28. 28. Burke Trust, but verify.
  29. 29. The Burke–Litwin Model of Organizational Performance and Change a tool used to understand an organization's component parts and how they relate to each other in a time of change All areas affected by change need to be accounted for How areas interact with one another The hierarchy of factors and their influence within an organization Change comes from external influences Main use us to diagnose a problem or create an action plan
  30. 30. The Burke– Litwin Model of Organizational Performance and Change
  31. 31. NBA roster change management
  32. 32. Time check As a native Hoosier, I can talk about basketball forever.
  33. 33. Now what? Many of our projects are not large organizational change efforts. However, we are creating some level of organizational change Leveraging wisdom from Kotter & Burke, we can weave some practices into our planning
  34. 34. Integrate OCM into your project plan • Project Charter • Project Management Plan • Subsidiary management plans: • Communications management plan. • Risk management plan. • Stakeholder engagement plan
  35. 35. Develop Project Charter • Project purpose; & urgency • Measurable project objectives and related success criteria; change vision & change strategy • High-level requirements; • High-level project description, boundaries, and key deliverables; • Overall project risk; Complacency risk • Summary milestone schedule; Short term wins • Preapproved financial resources; Preapproved broad-based action • Key stakeholder list; Change management guiding coalition • Project approval requirements (i.e., what constitutes project success when completed and after go live, who decides the project is successful, and who signs off on the project); • Project exit criteria (i.e., what are the conditions to be met in order to close or to cancel the project or phase); • Assigned project manager, responsibility, and authority level; and Name and authority of the sponsor or other person( s) authorizing the project charter. Outputs
  36. 36. Pre-approved broad based action • This can be, spoiler alert, & will most likely be an entire presentation. • Applying lean manufacturing principles from the Toyota Production System into organizations for change. • Example: • New United Motor Manufacturing, Inc. (NUMMI) was an automobile manufacturing company in Fremont, California, jointly owned by General Motors and Toyota. • The $15,000 / minute cord
  37. 37. Complacency Risk Assessment • Never underestimate the magnitude of the forces that reinforce complacency and that help maintain the status quo. • In complacency-filled organizations, change initiatives are dead on arrival. John P. Kotter
  38. 38. 4.2 Develop Project Management Plan • .1 Project Charter • .2 Outputs from other processes • .3 Enterprise environmental factors • Complacency risk assessment • .4 Organizational process assets Inputs • .1 Expert Judgement • .2 Data Gathering • Brainstorming • Checklists • Focus groups • Interviews • .3 Interpersonal and team skills • Conflict management • Facilitation • Meeting Management • Meetings Tools and Techniques • .1 Project management plan Outputs
  39. 39. Guiding Coalition Team • Culture Leader: This person knows how things get done in the company, on and off stage. • Project Executive Sponsor: This person needs to communicate early and often. They need to create the sense of urgency. • Directors & Managers: They can enable coherence and engagement. • The informal leaders in the organization: People who are trusted who will also enable coherence of messaging and enable engagement. • CEO and executive leadership team needs to been visible participating in the change. • Project Manager & members of project team: they know all the details about the project. • Engage the front line employees • Culture and change experts in the company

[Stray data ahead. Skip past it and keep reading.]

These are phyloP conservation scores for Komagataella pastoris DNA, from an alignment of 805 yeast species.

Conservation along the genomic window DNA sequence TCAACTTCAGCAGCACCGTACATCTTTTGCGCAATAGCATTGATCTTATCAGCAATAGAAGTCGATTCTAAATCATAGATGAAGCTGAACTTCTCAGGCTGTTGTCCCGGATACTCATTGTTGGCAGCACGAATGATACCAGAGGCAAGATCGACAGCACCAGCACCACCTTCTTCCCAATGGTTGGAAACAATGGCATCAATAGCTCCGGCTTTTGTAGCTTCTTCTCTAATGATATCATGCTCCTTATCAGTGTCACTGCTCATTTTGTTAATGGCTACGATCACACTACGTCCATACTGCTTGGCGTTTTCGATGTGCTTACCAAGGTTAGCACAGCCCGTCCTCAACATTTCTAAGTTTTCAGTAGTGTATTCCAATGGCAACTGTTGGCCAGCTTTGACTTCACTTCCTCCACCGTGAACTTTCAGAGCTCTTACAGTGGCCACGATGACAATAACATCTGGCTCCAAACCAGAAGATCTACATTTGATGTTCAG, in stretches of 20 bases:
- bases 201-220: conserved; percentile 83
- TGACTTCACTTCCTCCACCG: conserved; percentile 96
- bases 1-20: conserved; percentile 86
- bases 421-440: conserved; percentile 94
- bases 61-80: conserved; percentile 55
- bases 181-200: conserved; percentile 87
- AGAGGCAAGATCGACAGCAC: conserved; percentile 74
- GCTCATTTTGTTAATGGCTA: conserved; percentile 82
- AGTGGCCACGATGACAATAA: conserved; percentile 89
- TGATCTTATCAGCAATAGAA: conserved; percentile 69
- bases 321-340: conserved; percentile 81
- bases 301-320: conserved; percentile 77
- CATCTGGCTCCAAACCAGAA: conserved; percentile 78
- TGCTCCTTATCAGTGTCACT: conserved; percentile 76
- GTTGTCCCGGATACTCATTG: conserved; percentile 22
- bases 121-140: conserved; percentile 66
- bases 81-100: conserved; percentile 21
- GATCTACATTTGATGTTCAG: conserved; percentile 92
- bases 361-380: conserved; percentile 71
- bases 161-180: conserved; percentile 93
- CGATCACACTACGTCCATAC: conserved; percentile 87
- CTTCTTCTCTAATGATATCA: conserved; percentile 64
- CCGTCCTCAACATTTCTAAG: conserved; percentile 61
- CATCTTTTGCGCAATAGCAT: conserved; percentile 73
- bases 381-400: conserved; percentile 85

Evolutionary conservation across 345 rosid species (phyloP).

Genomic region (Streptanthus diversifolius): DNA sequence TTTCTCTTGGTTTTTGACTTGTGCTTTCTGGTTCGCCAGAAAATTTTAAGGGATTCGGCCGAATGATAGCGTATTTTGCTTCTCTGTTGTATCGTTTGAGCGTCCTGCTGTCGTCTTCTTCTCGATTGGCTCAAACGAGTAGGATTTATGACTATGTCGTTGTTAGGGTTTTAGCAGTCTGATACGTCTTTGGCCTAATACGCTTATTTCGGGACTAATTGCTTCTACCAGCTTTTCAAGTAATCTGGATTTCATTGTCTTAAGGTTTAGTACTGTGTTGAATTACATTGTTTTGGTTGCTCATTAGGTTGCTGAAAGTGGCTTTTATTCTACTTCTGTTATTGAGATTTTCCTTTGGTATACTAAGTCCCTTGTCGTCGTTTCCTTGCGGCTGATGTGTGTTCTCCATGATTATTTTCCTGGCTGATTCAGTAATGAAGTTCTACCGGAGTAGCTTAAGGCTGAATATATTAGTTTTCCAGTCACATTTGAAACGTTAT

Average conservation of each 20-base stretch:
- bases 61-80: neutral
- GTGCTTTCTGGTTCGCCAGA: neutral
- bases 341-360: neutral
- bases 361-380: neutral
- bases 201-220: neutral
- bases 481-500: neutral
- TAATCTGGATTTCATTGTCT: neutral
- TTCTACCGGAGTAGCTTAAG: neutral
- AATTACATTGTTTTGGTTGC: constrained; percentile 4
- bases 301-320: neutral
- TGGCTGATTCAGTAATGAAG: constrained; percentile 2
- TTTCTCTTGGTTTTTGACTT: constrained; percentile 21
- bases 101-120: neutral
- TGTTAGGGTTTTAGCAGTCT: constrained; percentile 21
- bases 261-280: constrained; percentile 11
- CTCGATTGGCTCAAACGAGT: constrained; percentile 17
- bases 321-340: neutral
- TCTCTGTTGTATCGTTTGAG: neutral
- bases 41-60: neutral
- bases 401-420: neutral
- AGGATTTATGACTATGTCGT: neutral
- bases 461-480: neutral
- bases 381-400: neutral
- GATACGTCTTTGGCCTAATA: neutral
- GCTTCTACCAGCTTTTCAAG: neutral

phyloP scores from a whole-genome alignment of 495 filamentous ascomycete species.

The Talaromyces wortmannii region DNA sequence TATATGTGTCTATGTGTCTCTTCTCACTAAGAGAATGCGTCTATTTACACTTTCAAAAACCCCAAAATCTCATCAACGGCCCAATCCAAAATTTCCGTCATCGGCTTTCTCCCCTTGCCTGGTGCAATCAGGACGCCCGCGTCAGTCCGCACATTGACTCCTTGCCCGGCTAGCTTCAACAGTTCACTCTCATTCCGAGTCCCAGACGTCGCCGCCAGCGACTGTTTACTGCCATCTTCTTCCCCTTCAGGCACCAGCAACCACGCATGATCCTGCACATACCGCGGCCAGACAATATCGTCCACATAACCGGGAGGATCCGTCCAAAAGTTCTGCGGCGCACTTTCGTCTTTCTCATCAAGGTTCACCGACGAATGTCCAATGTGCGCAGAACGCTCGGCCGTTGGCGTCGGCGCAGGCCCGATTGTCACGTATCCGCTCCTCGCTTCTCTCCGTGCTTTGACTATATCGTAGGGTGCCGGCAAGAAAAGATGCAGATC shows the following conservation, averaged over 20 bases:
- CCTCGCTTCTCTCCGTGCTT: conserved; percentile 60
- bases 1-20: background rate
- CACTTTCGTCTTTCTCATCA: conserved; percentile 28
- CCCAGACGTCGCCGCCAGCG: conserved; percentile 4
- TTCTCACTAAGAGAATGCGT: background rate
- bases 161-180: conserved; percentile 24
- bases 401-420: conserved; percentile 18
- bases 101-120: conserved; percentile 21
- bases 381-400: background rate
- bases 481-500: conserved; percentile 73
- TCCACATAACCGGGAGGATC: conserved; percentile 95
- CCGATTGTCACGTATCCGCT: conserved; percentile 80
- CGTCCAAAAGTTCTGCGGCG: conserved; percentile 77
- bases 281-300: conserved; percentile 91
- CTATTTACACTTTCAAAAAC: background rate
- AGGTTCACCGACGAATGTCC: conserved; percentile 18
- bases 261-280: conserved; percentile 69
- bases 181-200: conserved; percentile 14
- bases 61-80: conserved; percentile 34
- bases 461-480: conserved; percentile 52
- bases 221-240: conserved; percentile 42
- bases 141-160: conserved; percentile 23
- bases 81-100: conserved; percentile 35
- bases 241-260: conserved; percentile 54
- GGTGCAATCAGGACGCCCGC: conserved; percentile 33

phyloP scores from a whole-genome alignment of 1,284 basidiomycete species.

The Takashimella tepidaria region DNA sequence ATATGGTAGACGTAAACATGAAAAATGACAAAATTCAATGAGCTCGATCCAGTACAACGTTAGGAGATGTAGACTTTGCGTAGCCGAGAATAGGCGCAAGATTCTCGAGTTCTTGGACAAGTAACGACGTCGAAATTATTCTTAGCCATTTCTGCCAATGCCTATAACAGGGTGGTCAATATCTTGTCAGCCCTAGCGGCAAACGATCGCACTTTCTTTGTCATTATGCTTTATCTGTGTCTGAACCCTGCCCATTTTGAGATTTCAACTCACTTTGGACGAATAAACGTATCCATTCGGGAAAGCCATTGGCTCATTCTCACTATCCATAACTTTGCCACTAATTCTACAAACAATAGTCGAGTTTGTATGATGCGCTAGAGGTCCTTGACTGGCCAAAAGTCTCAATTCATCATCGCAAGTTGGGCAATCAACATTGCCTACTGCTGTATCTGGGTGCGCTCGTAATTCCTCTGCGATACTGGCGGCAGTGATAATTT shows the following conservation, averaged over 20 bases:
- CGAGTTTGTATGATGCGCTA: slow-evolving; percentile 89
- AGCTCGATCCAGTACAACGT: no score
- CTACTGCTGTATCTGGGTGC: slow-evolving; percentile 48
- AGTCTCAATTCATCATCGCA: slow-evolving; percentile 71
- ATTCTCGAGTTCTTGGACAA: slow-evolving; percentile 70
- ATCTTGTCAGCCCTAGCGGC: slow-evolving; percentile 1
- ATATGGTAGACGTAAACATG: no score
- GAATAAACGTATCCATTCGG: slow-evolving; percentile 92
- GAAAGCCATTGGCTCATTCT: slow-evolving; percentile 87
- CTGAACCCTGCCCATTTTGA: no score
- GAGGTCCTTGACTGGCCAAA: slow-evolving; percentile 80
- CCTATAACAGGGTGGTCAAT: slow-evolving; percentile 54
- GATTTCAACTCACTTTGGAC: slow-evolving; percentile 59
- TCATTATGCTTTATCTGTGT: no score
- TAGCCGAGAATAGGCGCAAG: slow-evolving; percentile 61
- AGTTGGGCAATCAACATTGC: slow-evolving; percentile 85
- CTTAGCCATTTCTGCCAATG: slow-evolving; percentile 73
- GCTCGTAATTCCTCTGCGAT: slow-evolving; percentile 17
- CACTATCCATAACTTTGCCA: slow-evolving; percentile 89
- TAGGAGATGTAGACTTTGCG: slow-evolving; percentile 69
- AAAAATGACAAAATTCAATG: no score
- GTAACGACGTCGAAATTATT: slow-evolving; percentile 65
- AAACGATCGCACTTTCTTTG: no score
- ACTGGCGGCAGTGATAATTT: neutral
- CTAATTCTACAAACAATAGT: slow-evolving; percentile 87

40. 40. 10.1 Plan Communications Management Inputs • .1 Project Charter • .2 Project Management Plan • .3 Project Documents • Requirements documents • Stakeholder register • Change management guiding coalition register • Enterprise environmental factors • Complacency risk assessment • .4 Organizational process assets Tools and Techniques • Communication requirements analysis including change vision communication requirements analysis Outputs • .1 Communications management plan & Change vision communications management • Short term win recognition and communication plan • .2 Project management plan updates • Stakeholder engagement plan • Change Management Guiding coalition plan • .3 Project Document updates • Project schedule • Stakeholder register • Change management guiding coalition register
  41. 41. 11.1 Plan Risk Management Inputs • .1 Project Charter • .2 Project Management Plan • .3 Project Documents • Stakeholder register • Enterprise environmental factors • Complacency risk assessment • .4 Organizational process assets Tools and Techniques • Expert Judgement • Data Analysis • Stakeholder analysis • Meetings Outputs • .1 Risk management plan
  42. 42. 13.3 Manager Stakeholder Engagement Inputs • Complacency risk assessment • Change management guiding coalition register Tools and Techniques Outputs
  43. 43. Review The Burke–Litwin Model of Organizational Performance and Change It’s a great guide to help you plan for change
  44. 44. Further study • The inner side of Organizational Change • Thijs Homan - Professor in implementation and change management. | • TEDxAmsterdamED • Thijs Homan has been focused on this question for many years: "What really happens when organizations change and develop?" In addition, he approaches conventional organization and management theory formation critically. In his work, Thijs particularly looks at the 'lived experience' of people to understand (changing) organizations. During his talk he will share the key insights needed for smooth transformation within schools or organizations.
  45. 45. Change Activation Free Resources
  46. 46. Summary • Create a sense of urgency in your planning • Organizational Change vision needs to be communicated early, often, and increased by a factor of 10 • You must engage the right people in your guiding coalition • You must include it in your project planning • Short term win milestones are a must • Review The Burke–Litwin Model of Organizational Performance and Change • Organizational Change Management is complex
  47. 47. Thank you • E-mail • martinjwagner @ @thechangepm @thechangepm